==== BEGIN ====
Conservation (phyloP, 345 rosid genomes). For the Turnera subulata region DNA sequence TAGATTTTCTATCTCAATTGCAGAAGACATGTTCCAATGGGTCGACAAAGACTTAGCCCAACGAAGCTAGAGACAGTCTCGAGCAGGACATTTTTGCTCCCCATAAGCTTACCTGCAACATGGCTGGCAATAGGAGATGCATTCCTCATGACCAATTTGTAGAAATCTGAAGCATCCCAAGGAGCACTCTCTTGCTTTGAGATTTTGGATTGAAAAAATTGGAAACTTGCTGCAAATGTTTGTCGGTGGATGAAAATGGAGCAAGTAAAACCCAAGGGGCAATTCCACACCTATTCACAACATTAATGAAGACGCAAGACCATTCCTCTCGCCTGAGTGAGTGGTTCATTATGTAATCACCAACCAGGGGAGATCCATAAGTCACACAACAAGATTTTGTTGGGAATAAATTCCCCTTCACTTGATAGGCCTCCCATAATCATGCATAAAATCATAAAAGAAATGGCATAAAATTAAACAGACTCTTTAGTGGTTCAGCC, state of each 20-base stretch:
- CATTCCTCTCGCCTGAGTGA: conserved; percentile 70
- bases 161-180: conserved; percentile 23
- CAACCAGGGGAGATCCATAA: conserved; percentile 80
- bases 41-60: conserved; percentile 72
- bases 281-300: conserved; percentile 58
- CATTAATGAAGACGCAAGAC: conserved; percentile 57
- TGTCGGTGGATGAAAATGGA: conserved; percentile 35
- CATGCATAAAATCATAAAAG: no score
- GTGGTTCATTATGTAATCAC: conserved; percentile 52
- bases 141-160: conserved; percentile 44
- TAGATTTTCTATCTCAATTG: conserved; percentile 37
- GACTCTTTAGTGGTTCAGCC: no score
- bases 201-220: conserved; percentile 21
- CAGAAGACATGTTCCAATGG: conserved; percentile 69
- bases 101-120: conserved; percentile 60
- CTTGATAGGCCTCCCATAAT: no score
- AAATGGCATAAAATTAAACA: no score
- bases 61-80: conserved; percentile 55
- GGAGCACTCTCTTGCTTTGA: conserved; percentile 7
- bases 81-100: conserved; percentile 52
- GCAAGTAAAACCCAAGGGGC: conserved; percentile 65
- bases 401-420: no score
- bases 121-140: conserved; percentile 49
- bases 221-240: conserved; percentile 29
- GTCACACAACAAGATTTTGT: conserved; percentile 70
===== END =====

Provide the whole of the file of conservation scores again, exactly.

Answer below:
Conservation (phyloP, 345 rosid genomes). For the Turnera subulata region DNA sequence TAGATTTTCTATCTCAATTGCAGAAGACATGTTCCAATGGGTCGACAAAGACTTAGCCCAACGAAGCTAGAGACAGTCTCGAGCAGGACATTTTTGCTCCCCATAAGCTTACCTGCAACATGGCTGGCAATAGGAGATGCATTCCTCATGACCAATTTGTAGAAATCTGAAGCATCCCAAGGAGCACTCTCTTGCTTTGAGATTTTGGATTGAAAAAATTGGAAACTTGCTGCAAATGTTTGTCGGTGGATGAAAATGGAGCAAGTAAAACCCAAGGGGCAATTCCACACCTATTCACAACATTAATGAAGACGCAAGACCATTCCTCTCGCCTGAGTGAGTGGTTCATTATGTAATCACCAACCAGGGGAGATCCATAAGTCACACAACAAGATTTTGTTGGGAATAAATTCCCCTTCACTTGATAGGCCTCCCATAATCATGCATAAAATCATAAAAGAAATGGCATAAAATTAAACAGACTCTTTAGTGGTTCAGCC, state of each 20-base stretch:
- CATTCCTCTCGCCTGAGTGA: conserved; percentile 70
- bases 161-180: conserved; percentile 23
- CAACCAGGGGAGATCCATAA: conserved; percentile 80
- bases 41-60: conserved; percentile 72
- bases 281-300: conserved; percentile 58
- CATTAATGAAGACGCAAGAC: conserved; percentile 57
- TGTCGGTGGATGAAAATGGA: conserved; percentile 35
- CATGCATAAAATCATAAAAG: no score
- GTGGTTCATTATGTAATCAC: conserved; percentile 52
- bases 141-160: conserved; percentile 44
- TAGATTTTCTATCTCAATTG: conserved; percentile 37
- GACTCTTTAGTGGTTCAGCC: no score
- bases 201-220: conserved; percentile 21
- CAGAAGACATGTTCCAATGG: conserved; percentile 69
- bases 101-120: conserved; percentile 60
- CTTGATAGGCCTCCCATAAT: no score
- AAATGGCATAAAATTAAACA: no score
- bases 61-80: conserved; percentile 55
- GGAGCACTCTCTTGCTTTGA: conserved; percentile 7
- bases 81-100: conserved; percentile 52
- GCAAGTAAAACCCAAGGGGC: conserved; percentile 65
- bases 401-420: no score
- bases 121-140: conserved; percentile 49
- bases 221-240: conserved; percentile 29
- GTCACACAACAAGATTTTGT: conserved; percentile 70